How to run data in Kubernetes: 6 starting principles

Kubernetes is fast becoming an industry standard, with up to 94% of organizations deploying their services and applications on the container orchestration platform, according to a study. One of the key reasons why companies deploy Kubernetes is the standardization, which allows power users to see a performance increase of up to two times.

Standardizing Kubernetes gives organizations the ability to deploy any workload, anywhere. But something was missing: the technology assumed that workloads were ephemeral, meaning that only stateless workloads could be safely deployed in Kubernetes. However, the community has recently shifted the paradigm and brought features like StatefulSets and Storage Classes that make it possible to consume data in Kubernetes.

While running stateful workloads on Kubernetes is possible, it is still challenging. In this article, I provide ways to make this happen and why it’s worth it.

Do it progressively

Kubernetes is about to become as popular as Linux and the de facto way to run any application, anywhere, in a distributed fashion. Using Kubernetes involves learning a lot of technical concepts and vocabulary. For example, newcomers may struggle with Kubernetes’ many logical units such as containers, pods, nodes, and clusters.

If you’re not already using Kubernetes in a production environment, don’t jump right into data workloads. Instead, start by moving stateless apps to avoid losing data when things go awry.

If you can’t find an operator that suits your needs, don’t worry because most of them are open source.

Understand the limitations and specifics

After familiarizing yourself with the general concepts of Kubernetes, dive into the specifics of state concepts. For example, because applications may have different storage needs, such as performance or capacity requirements, you must provision the right underlying storage system.

What the industry commonly refers to as storage “profiles” are called storage classes in Kubernetes. They provide a way to describe the different types of classes that a Kubernetes cluster has access to. Storage classes can have different quality of service levels, such as I/O operations per second per GiB, backup policies, or arbitrary policies such as binding modes and allowed topologies.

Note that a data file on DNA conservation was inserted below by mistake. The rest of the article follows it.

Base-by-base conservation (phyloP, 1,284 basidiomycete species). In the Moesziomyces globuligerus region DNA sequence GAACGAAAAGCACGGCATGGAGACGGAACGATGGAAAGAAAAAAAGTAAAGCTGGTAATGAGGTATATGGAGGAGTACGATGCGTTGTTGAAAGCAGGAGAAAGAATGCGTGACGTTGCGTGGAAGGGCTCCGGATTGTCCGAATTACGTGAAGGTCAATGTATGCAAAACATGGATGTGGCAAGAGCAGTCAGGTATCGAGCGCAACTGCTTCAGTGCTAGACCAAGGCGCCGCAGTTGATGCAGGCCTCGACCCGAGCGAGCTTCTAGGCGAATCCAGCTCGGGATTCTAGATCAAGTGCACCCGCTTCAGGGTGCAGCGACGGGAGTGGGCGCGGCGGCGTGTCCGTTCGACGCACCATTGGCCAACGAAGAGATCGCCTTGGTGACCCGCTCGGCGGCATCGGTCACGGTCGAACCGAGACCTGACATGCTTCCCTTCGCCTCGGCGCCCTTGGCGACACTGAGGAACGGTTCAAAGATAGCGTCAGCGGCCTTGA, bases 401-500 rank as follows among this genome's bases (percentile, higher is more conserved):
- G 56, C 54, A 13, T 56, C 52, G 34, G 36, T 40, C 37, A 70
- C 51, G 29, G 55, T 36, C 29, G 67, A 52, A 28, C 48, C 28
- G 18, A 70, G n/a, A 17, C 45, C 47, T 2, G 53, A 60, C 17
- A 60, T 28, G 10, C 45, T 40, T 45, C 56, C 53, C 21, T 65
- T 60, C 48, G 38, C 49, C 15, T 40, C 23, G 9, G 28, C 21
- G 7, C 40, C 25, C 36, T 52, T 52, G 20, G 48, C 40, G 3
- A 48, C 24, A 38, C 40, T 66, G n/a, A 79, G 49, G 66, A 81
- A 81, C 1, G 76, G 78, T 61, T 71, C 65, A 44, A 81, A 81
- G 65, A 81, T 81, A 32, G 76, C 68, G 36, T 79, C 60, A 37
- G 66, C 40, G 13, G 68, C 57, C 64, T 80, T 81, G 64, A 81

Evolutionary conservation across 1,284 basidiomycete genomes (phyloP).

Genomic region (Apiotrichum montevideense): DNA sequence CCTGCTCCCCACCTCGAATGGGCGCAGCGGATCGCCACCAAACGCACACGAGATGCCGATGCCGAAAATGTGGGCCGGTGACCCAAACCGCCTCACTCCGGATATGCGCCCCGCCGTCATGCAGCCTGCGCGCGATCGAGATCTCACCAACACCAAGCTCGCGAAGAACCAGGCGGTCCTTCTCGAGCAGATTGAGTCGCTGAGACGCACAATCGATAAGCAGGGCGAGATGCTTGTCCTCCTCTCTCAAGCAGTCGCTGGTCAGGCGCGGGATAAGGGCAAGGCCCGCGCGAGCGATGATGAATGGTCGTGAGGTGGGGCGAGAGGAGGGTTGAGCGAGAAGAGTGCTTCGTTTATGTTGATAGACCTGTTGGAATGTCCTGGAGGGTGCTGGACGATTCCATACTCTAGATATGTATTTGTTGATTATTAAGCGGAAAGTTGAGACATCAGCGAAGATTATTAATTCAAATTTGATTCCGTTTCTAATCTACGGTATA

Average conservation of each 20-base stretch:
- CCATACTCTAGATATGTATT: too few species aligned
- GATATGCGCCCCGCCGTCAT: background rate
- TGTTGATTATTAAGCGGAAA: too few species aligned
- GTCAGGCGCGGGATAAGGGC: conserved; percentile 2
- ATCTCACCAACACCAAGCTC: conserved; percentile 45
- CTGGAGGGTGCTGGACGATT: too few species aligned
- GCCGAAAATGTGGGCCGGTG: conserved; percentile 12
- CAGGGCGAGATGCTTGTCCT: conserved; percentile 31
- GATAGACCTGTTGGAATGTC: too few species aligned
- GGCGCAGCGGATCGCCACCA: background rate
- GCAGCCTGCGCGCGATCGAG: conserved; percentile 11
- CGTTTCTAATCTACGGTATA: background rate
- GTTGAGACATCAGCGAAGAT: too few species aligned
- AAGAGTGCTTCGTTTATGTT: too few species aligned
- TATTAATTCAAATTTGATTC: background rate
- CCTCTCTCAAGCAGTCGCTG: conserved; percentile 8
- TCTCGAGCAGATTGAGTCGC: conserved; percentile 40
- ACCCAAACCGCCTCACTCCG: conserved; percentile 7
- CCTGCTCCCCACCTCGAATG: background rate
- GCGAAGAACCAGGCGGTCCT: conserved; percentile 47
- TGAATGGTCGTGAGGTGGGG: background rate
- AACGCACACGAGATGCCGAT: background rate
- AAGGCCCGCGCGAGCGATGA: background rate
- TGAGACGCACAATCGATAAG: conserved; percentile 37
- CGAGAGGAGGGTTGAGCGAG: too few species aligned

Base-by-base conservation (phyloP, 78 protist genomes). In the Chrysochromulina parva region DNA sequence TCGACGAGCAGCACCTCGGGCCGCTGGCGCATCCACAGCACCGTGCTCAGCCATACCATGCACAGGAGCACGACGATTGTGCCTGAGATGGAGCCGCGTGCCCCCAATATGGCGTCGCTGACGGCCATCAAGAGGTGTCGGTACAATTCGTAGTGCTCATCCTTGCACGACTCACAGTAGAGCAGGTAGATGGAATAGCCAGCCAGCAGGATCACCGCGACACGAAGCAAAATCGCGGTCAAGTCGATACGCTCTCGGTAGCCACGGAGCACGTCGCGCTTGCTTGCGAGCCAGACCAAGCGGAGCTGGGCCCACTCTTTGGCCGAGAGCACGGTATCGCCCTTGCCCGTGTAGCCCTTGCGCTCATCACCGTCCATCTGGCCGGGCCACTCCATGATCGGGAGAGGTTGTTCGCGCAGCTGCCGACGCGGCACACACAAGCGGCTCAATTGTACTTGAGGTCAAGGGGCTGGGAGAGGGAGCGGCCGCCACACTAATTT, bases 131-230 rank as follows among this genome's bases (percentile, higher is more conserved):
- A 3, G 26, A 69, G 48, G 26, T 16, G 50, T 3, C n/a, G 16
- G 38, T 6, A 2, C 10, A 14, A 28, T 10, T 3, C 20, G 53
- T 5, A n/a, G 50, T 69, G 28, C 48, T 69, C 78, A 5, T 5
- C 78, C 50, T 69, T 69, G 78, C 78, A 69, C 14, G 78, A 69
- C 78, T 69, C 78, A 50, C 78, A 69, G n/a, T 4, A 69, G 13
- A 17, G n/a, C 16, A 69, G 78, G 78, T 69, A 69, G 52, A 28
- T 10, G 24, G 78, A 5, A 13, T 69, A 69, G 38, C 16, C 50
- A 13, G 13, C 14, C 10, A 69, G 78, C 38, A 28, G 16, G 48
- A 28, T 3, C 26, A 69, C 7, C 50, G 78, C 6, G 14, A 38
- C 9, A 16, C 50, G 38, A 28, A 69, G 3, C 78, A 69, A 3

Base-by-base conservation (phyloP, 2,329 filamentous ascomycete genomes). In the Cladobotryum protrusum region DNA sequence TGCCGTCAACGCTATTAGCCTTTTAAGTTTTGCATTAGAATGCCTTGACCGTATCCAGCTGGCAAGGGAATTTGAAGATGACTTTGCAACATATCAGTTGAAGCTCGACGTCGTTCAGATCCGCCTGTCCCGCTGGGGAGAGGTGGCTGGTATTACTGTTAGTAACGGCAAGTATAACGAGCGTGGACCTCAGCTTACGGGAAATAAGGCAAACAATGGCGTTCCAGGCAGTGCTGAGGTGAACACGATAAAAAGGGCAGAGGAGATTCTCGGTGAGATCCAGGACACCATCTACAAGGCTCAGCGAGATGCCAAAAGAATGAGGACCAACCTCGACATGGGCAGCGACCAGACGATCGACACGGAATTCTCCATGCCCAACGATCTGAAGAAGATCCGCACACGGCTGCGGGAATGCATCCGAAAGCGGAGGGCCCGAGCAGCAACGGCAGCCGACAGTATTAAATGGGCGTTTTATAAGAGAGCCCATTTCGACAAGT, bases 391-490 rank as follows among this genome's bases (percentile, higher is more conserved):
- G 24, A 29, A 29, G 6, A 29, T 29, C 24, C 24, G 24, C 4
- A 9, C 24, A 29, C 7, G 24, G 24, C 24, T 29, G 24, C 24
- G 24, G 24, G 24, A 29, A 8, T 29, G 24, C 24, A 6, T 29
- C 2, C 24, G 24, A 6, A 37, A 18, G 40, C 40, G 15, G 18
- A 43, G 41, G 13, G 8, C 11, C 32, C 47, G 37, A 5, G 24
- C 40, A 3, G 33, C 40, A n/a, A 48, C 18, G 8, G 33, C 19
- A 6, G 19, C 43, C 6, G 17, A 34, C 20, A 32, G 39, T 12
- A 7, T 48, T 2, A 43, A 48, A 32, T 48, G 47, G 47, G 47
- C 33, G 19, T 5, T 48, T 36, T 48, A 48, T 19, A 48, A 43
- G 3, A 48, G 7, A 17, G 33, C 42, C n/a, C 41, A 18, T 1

Another critical component to understand is the StatefulSet. This is the Kubernetes API object used to manage stateful applications and offers key features such as:

  • Robust, unique network identifiers that allow you to keep track of the volume and detach and reattach it as you wish;
  • Stable, persistent storage so your data is safe;
  • Neat, elegant deployment and scaling required for many Day 2 operations.

Although StatefulSet is a successful replacement for the infamous PetSet (now deprecated), it is still imperfect and has limitations. For example, the StatefulSet controller has no built-in support for volume resizing (PVC). — which is a major challenge if your application’s dataset size is about to grow beyond your current allocated storage capacity. There is workaroundsbut such limitations should be understood well in advance so that the engineering team knows how to deal with them.

Source link

Leave a Reply

Your email address will not be published. Required fields are marked *